When the Tunnel closed last year, Kurfew, once the only weekly gay college party in town, was forced to move to far smaller quarters. “I went to Kurfew every week when it was at the Tunnel,” says Gordon. “In smaller clubs, you have less space to dance—the Tunnel had a million different rooms where you met the craziest people all the time.” Vito Fun sums it up more succinctly: “Lots of young ones popped their cherries there.”
Now at True on Friday nights, cuties sip virgin daiquiris and watch drag shows unfold onstage. A recent Friday had a “Goldmember” theme with multiple Beyoncé look-alikes and a hotly contested make-out competition (the boys who dropped trou won the prize—a penis pump!). Naysayers dismiss Kurfew’s current incarnation as “korny as hell,” and although the music—mostly boy-band pop and mainstream hip-hop—can get a little stale, drag queens Britney Valentine and Peppermint Gummybear could match their elders inch for sultry inch at any 21-plus venue.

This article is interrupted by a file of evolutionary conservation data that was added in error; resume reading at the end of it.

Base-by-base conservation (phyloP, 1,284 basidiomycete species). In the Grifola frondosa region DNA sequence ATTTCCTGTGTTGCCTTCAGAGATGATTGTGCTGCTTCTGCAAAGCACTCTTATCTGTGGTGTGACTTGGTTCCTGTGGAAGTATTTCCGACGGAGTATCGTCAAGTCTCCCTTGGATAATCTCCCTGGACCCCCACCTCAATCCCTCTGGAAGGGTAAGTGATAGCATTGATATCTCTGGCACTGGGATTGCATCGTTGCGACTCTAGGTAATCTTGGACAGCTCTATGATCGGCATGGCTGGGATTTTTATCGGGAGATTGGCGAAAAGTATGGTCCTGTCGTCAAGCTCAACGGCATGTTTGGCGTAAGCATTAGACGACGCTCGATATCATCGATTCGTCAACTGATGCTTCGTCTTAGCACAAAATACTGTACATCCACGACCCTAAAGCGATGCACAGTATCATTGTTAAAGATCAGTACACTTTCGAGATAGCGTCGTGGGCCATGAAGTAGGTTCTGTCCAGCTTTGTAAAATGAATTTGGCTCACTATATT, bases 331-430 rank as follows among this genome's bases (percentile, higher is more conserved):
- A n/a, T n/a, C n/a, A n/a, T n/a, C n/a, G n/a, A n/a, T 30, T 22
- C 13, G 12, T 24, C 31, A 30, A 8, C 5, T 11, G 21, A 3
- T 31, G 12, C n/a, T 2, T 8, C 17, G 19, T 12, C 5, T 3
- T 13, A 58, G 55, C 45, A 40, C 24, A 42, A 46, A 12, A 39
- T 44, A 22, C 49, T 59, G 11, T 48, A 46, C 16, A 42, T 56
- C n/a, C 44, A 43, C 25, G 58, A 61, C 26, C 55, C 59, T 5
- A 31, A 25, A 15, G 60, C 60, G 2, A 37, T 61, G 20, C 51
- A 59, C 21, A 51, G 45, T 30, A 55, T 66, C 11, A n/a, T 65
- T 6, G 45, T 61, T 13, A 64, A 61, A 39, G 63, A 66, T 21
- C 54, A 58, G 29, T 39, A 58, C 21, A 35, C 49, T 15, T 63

Gay College Party, held at Heaven, is hosted by Alan and Tony. The promoters run the door like boot camp—and say that candy ravers can look elsewhere for kicks. “We’re so anti-drug it’s scary,” says Tony.
But GCP provides three floors of booty-shaking jams—pop/hip-hop on the main floor, hard house and trancy techno on the second, and ’80s jams in “Hell” on the third floor. The dancefloor is packed all night with cute boys of all stripes and colors (and a few, mostly straight, women). GCP, which has two sister nights on Long Island and in Westchester, is starting a weekly 18-plus gay roller-skating party at the Roxy in September, and is throwing its first gay foam party sometime in late summer. More importantly, says Alan, “We provide an atmosphere where you can be yourself. You shouldn’t have to feel like an alien in a straight club.” Fun, who has DJed the “Hell” room for over a year, says, “I get a good feeling of community here, and I’m proud to be a part of it.”
While these parties are open to everybody, women may find them a tad heavy on the XY. “We reach out to the lesbian market” explains Alan, “but I feel they keep more to themselves.”